Every afternoon I drink a soda. Okay, sorry, I can’t believe I typed that with a straight face. Allow me to rephrase. Everyday I have several sodas. And I start drinking them in the morning, immediately after my coffee and ending, well, never. And chances are, it’s most likely to be at room temperature. I believe my body is 78% diet Pepsi. And if I was ever stranded in the Gobi desert or floating in the middle of the Pacific alone on a raft, the lack of a six-pack of sweet, sweet Aspartame-laced cola will do me in long before lack of water. I should probably work on that.
So when my colleague Carol was thinking of what to bring in for her Viva Italia moment, we decided we would enjoy and revel in a simple ice-filled glass of Italian soda. Now, I don’t know what technically makes a soda Italian as opposed to, well, anything else, but we went with what we perceived an Italian soda would be. Because really, perception can sometimes be a valid substitute for an actual fact. Like I perceive my physical appearance to be completely separate from what I see in the mirror. It works for me, I don’t question it.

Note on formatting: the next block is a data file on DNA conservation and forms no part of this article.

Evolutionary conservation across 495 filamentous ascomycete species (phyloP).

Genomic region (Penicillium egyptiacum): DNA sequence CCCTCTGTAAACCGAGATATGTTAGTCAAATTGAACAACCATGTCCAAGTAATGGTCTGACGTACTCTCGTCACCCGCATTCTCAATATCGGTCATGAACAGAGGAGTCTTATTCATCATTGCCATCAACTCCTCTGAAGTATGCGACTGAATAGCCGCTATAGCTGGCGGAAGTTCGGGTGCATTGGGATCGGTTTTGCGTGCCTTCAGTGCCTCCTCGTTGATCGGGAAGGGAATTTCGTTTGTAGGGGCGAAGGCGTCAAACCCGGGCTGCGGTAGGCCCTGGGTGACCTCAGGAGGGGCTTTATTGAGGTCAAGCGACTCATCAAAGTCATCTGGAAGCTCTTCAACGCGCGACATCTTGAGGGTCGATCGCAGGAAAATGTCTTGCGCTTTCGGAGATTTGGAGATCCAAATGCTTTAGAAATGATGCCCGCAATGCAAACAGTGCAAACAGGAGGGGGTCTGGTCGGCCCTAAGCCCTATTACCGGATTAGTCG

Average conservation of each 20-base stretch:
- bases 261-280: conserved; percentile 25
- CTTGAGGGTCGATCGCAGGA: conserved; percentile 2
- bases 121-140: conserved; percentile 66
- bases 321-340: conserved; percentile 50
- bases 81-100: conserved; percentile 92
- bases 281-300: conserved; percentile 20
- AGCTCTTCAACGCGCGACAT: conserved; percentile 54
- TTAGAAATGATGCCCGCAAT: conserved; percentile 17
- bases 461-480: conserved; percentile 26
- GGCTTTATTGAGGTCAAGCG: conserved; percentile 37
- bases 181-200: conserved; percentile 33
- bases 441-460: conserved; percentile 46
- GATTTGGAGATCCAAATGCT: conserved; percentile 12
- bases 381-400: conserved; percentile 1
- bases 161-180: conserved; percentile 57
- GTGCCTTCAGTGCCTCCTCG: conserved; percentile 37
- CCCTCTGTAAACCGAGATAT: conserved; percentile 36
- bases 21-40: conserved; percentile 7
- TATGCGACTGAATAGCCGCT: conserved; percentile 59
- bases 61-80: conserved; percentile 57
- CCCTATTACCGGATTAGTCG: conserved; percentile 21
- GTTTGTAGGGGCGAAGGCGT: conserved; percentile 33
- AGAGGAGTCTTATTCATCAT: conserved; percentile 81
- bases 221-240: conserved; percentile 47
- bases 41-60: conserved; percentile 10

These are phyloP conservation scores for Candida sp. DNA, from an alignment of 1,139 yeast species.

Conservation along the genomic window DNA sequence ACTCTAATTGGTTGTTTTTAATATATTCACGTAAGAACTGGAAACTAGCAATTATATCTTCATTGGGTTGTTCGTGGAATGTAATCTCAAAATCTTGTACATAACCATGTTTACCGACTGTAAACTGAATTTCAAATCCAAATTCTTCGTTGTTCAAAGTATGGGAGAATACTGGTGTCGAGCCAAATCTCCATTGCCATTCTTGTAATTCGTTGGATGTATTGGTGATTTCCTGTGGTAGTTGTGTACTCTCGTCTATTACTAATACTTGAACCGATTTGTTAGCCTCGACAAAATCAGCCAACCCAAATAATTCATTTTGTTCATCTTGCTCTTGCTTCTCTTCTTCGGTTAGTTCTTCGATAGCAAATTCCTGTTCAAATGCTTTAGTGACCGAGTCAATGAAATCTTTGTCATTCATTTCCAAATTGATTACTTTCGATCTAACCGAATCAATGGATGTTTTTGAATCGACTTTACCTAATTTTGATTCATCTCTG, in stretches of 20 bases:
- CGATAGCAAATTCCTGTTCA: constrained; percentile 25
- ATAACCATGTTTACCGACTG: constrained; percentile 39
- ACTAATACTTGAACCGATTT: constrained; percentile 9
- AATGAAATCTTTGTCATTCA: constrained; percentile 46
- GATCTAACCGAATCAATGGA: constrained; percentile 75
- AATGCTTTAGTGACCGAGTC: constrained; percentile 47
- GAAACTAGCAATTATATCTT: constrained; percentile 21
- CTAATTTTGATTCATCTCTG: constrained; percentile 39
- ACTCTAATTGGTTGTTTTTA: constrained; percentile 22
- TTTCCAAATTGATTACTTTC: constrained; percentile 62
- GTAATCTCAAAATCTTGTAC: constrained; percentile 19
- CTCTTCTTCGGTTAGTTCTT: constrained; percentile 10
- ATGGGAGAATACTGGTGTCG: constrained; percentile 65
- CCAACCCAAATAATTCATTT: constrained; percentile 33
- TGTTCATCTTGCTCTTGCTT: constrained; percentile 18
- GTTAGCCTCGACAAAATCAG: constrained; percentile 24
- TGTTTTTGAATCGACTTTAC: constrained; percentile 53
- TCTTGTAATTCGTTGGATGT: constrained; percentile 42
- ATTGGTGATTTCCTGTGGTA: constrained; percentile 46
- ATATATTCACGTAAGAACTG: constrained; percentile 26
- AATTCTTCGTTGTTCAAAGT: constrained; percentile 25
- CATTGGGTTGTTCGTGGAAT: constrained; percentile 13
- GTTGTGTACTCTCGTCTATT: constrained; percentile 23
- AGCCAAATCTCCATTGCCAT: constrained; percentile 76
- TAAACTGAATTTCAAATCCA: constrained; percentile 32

So what did we perceive an Italian soda to be? One version was a seltzer water with just the hint of a citrus essence. We also thought perhaps a syrup-enhanced fruity beverage with a tart sweetness and a subtle effervescence. See how fancy lemon seltzer and orange soda can be? Or, excuse me, I should say una sodas limonata e arancione.
So there we were, toasting our colleague’s good fortune in Italy from an office building in the suburbs of Washington, DC. We enjoyed a raspberry lemon seltzer and a tangerine soda. Both in glass bottles thank you very much. And for just a moment, we were in the moment. The five of us tasting two simple beverages, contrasting and comparing their individual pros and cons. Elevating the simple act of sipping a soda into a communal experience and memorable moment. Not bad for an afternoon soda.